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Group subsidiaries, tax minimization and offshore financial centres: Mapping organizational structures to establish the ‘in-betweener’ advantage

Phillips, R., Petersen, H. and Palan, R. (2020). Group subsidiaries, tax minimization and offshore financial centres: Mapping organizational structures to establish the ‘in-betweener’ advantage. Journal of International Business Policy, doi: 10.1057/s42214-020-00069-3

Abstract

International business and public policy research have examined the techniques that multinational enterprises (MNEs) use to shift revenues to subsidiaries in offshore financial centres (OFCs) in order to minimize tax liability and arbitrage for their advantage. While study of such tax arbitrage strategies has looked to geographical locations and legal dimensions to better understand these strategies, it has ignored the structural and organizational relationship between MNEs and their subsidiaries. We define two distinct types of OFC-based corporate entities based on their location among and apparent control over other MNE affiliates: ‘stand-alone’ OFCs at the end of a chain of MNE subsidiaries; and ‘in-betweener’ OFCs with equity control over further entities and hence apparent flexibility to redirect profits to other MNE subsidiaries further down the chain. We hypothesize that when MNEs have in-betweener OFCs controlling a substantial share of overall MNE profits, this indicates greater MNE interest in aggressive tax planning (ATP). We then evaluate empirical support for our claims based on an ‘equity mapping’ approach identifying stand-alone and in-betweener OFCs in 100 of the largest MNEs operating globally. This study demonstrates that a key factor determining tax arbitrage is not the amount of value registered on OFC subsidiaries’ balance sheets, but rather the portion of the group’s operating revenues and net income controlled by OFC subsidiaries. National taxing authorities could benefit from tracking in-betweener OFC locations and behaviour to counter ATP strategies, decrease sovereign arbitrage, and increase MNE tax revenue.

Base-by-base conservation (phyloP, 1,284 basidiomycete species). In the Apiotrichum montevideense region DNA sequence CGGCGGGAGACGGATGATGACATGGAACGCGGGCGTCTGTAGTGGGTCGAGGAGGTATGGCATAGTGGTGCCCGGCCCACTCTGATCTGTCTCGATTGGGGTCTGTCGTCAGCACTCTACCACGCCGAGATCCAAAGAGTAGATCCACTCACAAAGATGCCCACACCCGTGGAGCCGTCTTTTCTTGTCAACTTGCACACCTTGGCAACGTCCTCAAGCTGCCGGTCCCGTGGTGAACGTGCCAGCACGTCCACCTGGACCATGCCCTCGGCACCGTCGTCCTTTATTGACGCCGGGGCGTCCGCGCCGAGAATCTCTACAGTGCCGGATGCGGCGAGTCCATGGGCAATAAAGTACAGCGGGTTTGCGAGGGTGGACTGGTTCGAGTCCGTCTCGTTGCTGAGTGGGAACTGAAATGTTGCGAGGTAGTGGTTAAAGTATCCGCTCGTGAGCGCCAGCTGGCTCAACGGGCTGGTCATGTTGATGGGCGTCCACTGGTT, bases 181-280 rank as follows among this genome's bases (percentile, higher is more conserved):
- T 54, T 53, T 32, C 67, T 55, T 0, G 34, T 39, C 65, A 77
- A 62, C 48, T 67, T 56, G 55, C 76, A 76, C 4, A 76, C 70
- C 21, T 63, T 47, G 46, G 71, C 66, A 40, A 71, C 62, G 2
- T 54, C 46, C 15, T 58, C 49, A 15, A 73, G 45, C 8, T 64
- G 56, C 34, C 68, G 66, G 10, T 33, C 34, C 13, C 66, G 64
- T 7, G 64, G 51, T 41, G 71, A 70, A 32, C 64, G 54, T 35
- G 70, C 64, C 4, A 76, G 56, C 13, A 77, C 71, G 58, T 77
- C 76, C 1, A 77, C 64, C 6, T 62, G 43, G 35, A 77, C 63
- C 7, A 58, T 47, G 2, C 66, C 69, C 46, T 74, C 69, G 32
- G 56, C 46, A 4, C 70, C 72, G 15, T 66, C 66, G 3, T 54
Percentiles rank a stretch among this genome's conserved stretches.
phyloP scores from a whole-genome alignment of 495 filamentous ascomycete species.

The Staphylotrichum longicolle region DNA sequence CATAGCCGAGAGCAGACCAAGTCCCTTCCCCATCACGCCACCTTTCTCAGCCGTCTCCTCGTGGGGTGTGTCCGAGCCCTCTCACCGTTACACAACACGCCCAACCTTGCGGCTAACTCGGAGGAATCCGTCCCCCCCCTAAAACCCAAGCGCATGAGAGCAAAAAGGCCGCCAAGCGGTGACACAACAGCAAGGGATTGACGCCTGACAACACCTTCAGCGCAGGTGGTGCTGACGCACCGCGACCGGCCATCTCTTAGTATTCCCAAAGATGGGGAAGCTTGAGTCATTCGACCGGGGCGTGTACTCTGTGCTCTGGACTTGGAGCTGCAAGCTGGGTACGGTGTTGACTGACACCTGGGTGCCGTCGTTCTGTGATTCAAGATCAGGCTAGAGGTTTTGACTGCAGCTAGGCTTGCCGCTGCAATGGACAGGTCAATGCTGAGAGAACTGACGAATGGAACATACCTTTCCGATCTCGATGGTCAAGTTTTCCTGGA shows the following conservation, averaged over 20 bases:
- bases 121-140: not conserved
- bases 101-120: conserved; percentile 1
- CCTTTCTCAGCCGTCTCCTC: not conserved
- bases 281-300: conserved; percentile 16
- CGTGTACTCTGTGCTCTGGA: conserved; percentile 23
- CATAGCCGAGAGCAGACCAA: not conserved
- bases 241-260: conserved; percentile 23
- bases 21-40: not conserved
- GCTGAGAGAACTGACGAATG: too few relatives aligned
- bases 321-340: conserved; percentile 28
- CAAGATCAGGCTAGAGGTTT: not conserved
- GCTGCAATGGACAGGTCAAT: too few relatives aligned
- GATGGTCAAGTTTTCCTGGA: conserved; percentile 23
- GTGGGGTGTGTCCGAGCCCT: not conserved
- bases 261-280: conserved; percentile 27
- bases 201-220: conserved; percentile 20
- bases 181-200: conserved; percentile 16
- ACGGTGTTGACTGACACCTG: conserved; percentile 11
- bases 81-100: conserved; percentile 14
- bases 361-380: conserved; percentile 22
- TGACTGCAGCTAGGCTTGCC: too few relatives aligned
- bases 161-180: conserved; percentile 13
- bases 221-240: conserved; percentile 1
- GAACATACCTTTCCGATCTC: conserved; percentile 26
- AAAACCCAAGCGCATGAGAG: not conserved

Publication Type: Article
Additional Information: This article is licensed under a Creative Commons Attribution 4.0 International License, which permits use, sharing, adaptation, distribution and reproduction in any medium or format, as long as you give appropriate credit to the original author(s) and the source, provide a link to the Creative Commons licence, and indicate if changes were made. The images or other third party material in this article are included in the article's Creative Commons licence, unless indicated otherwise in a credit line to the material. If material is not included in the article's Creative Commons licence and your intended use is not permitted by statutory regulation or exceeds the permitted use, you will need to obtain permission directly from the copyright holder. To view a copy of this licence, visit http://creativecommons.org/licenses/by/4.0/.
Publisher Keywords: multinational enterprise, MNE subsidiary, MNE organizational structure, offshore financial centre, tax arbitrage, legal jurisdiction
Subjects: H Social Sciences > HD Industries. Land use. Labor > HD28 Management. Industrial Management
H Social Sciences > HG Finance
H Social Sciences > HJ Public Finance
J Political Science > JZ International relations
Departments: School of Arts & Social Sciences > International Politics
Date Deposited: 15 Dec 2020 13:35
URI: https://openaccess.city.ac.uk/id/eprint/25398
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